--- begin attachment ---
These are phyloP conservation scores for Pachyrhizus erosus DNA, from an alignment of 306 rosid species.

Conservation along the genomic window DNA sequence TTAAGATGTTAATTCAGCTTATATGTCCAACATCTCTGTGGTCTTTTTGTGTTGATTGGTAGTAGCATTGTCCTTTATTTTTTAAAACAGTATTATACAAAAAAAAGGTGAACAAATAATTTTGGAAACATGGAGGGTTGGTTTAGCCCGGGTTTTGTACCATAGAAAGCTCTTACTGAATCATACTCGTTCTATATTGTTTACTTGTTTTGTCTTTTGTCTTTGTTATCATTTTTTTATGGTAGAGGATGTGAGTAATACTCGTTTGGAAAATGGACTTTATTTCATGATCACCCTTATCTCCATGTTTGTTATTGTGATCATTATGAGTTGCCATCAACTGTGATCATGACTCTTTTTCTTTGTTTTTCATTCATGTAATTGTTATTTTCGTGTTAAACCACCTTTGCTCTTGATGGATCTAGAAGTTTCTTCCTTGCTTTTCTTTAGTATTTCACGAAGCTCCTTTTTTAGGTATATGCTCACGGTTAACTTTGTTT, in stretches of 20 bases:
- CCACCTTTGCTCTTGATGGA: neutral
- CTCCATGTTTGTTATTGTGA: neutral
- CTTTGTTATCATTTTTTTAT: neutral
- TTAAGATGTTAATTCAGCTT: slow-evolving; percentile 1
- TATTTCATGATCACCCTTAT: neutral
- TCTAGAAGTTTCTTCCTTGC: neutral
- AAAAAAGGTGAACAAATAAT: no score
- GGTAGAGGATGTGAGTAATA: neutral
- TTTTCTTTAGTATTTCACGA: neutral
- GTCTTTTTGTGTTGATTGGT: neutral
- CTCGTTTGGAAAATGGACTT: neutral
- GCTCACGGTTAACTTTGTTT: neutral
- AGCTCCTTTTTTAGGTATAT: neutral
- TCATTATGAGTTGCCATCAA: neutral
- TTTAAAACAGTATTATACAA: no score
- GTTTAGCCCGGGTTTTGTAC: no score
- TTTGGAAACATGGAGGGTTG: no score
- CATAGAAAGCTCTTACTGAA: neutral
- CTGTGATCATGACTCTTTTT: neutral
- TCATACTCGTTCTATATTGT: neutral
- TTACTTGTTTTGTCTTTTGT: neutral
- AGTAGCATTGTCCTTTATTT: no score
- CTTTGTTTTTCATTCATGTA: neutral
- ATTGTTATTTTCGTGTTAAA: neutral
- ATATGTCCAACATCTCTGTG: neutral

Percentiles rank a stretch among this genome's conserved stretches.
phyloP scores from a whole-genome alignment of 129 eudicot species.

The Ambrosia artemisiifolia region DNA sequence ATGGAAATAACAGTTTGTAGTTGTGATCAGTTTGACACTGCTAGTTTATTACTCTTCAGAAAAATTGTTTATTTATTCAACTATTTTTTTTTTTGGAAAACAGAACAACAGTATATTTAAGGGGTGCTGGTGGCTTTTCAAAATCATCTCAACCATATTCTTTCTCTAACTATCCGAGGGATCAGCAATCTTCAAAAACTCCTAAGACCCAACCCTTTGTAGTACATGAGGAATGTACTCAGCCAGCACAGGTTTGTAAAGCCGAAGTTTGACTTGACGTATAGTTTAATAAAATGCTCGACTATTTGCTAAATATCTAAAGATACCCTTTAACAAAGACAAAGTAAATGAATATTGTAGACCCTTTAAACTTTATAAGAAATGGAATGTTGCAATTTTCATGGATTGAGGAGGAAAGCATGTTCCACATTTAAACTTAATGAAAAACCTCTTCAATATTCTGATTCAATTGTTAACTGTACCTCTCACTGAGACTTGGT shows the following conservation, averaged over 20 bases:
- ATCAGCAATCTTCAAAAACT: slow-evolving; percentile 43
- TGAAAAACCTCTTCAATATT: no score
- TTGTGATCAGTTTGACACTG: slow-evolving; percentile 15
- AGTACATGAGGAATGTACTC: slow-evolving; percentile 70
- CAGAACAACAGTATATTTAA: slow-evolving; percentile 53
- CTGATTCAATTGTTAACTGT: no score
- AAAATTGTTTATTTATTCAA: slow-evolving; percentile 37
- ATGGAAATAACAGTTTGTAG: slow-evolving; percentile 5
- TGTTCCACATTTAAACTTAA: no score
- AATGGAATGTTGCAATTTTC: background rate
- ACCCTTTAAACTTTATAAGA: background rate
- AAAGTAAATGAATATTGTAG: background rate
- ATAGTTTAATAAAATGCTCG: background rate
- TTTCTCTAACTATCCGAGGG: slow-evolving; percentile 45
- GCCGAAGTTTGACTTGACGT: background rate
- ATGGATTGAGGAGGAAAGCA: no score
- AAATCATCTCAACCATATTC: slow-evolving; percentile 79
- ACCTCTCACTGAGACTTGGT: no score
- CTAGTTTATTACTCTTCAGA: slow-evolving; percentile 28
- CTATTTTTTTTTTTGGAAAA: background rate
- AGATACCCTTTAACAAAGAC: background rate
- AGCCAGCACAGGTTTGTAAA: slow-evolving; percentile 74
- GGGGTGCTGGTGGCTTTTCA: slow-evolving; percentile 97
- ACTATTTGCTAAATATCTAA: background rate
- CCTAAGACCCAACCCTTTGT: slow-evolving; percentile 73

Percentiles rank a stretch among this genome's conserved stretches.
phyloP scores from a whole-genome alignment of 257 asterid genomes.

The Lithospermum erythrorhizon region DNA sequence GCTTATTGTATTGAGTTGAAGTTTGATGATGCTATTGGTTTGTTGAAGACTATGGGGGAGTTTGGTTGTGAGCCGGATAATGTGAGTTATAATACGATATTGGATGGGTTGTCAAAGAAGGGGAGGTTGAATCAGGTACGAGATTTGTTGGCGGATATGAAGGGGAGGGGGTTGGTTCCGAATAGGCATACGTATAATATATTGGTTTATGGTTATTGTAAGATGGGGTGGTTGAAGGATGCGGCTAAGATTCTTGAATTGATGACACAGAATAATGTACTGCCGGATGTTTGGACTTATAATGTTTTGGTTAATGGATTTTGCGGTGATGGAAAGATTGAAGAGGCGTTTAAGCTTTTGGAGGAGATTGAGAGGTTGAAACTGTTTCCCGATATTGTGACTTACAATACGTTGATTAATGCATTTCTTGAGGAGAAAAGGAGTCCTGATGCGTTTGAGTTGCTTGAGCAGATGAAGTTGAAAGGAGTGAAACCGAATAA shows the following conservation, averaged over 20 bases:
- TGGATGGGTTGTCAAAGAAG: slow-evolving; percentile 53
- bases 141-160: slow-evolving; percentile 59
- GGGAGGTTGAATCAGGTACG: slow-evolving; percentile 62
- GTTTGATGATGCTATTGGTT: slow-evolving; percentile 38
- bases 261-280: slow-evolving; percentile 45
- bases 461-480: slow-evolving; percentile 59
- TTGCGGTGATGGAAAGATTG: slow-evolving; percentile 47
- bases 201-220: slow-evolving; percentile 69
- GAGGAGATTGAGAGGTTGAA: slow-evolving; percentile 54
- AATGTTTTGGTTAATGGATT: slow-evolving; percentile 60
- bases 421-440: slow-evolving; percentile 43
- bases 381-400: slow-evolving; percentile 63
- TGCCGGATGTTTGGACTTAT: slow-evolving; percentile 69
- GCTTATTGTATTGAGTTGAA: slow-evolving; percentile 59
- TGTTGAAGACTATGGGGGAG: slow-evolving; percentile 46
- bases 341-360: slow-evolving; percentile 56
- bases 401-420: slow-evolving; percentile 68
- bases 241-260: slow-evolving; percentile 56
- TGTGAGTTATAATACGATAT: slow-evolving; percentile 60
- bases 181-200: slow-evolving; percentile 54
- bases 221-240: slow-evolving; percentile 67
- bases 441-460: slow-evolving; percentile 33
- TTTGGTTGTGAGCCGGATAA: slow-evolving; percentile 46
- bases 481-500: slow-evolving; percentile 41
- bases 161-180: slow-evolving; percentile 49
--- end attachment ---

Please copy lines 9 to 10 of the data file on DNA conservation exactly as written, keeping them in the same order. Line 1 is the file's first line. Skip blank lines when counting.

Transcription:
- AAAAAAGGTGAACAAATAAT: no score
- GGTAGAGGATGTGAGTAATA: neutral